Sunday, November 8, 2009

In Search of...

By Lisa Lopez Snyder

I’m always on the lookout for devices that help me move the story forward and create authentic characters. Two presenters at the 2009 SCWW Conference offered good suggestions for doing just that.

Science fiction writer David Weber gave tips on how to provide backstory without the “dreaded dump.” Not being a science fiction fan, I was put off by the fact that Weber used examples from his series (not a good idea for any presenter), but the tips he provided were helpful and could apply to any genre.

Here are the ones I’m already trying to put to use:

• Use dialogue between characters to explore something that happened in the past;
• Create a flashback where your character can describe his or her feelings or experience;
• Use your character’s motivations or weaknesses to explore the past; this might be done using internal thoughts, but take care to not go overboard;
• Find ways that action scenes can be used to insert backstory; and
• Spread the backstory throughout the book rather than all at once.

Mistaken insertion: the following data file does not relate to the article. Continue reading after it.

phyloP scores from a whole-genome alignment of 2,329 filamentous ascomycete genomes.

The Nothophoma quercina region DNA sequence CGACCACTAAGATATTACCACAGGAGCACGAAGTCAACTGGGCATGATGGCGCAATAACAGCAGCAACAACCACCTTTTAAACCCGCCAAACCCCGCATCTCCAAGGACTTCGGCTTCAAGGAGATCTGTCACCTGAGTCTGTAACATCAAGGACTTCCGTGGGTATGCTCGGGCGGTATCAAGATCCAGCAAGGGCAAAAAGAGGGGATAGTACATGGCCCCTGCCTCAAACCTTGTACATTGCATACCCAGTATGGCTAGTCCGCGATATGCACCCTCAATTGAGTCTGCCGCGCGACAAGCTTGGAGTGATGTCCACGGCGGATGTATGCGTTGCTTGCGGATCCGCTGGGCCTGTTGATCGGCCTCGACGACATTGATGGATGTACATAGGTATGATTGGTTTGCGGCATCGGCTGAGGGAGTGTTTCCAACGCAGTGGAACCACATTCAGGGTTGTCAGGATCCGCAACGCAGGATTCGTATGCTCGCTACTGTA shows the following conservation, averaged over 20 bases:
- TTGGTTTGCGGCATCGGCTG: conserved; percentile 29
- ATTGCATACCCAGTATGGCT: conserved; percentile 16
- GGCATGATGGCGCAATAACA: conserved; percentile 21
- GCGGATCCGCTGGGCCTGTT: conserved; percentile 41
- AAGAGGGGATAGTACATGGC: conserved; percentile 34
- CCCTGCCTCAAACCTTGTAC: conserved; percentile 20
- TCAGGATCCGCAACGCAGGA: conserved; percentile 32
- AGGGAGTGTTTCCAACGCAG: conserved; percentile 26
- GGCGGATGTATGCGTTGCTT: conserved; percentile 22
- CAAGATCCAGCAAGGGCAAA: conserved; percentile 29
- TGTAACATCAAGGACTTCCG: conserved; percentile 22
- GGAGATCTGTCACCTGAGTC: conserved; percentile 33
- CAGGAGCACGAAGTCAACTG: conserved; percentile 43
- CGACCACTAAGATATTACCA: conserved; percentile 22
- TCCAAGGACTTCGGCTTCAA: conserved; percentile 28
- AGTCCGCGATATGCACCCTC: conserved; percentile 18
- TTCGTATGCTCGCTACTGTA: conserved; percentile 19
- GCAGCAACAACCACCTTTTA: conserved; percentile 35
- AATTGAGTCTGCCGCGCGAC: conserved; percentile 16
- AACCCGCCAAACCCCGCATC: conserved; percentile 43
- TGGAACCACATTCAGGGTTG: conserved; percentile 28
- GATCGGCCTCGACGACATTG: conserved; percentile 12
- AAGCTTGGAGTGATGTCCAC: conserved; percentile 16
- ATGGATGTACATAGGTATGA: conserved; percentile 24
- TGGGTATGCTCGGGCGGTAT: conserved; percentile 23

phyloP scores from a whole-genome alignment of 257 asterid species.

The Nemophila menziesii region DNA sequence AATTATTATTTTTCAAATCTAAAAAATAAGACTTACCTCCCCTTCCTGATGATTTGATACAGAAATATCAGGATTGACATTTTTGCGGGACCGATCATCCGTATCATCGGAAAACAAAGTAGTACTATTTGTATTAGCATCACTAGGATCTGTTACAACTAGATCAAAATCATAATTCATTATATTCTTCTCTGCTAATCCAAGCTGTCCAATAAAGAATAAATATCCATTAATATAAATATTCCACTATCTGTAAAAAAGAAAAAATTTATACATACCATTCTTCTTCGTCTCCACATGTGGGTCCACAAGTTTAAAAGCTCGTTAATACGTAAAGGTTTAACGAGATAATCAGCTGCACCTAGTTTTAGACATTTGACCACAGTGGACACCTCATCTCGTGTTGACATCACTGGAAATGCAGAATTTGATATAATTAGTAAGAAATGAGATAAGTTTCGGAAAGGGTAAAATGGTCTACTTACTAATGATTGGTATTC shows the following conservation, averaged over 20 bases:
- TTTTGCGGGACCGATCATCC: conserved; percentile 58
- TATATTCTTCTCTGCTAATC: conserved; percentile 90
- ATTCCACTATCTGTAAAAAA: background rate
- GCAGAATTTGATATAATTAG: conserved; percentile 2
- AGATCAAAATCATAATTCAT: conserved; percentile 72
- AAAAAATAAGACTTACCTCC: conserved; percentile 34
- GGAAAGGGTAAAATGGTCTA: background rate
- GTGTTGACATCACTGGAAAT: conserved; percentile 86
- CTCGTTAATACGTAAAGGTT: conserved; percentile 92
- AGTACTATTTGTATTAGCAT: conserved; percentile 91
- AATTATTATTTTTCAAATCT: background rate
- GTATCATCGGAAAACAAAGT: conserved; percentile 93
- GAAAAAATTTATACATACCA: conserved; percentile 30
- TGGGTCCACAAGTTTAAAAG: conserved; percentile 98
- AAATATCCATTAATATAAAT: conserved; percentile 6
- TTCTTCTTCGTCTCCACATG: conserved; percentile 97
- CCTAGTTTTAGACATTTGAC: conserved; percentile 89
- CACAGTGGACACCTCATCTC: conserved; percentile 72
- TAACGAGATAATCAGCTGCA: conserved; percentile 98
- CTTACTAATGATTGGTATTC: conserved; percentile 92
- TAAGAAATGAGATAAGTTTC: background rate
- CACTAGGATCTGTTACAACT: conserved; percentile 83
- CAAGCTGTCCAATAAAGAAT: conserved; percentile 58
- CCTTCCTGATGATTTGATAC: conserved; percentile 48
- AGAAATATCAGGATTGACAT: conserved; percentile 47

Karyn Marcus, an editor at Thomas Dunne Books, an imprint of St. Martin, talked about how to spin a draft into gold, but the most interesting part of the discussion was how to find “your voice.” Her advice for voice is something we’ve probably all heard a number of times, but bears repeating: “Do freewrites and let go of your internal editor.” That’s the only way to let yourself explore what your voice is, she says. (I would add: Experiment and mimic various writers. I once mimicked a Joyce Carol Oates short story and really surprised myself.)

Marcus also noted some of her picks among various genres that have unique voices:

• Mystery: Any of the Chief Inspector Gamache books by Louise Penny (“She uses a blend of point of view,” says Marcus. “I really feel like I know her characters.”)
• Memoir: Darkness Visible, by William Styron
• Creative Nonfiction: Many of Joan Dideon’s articles (Her pieces “play with perspective,” Marcus says.)
• Fiction: The Time Traveler’s Wife, by Audrey Niffenegger

If you found these tips helpful, what are you waiting for?


Columbia Writers Workshop said...

Lisa, I thought of your blog last night as I watched the season finale of "Mad Men." The way the writers handled the need for backstory is a flashback worked into the present story through an action that sparks a memory (like balling up a piece of paper). I realized they have employed this technique, sparingly, throughtout the series. It doesn't interrupt th flow of the story and becomes a familiar enough occurance that your mind quickly understands what is happening.

I am going to rework some of my stuff to get rid of the "dreaded dump." Thanks for the blog.

Columbia Writers Workshop said...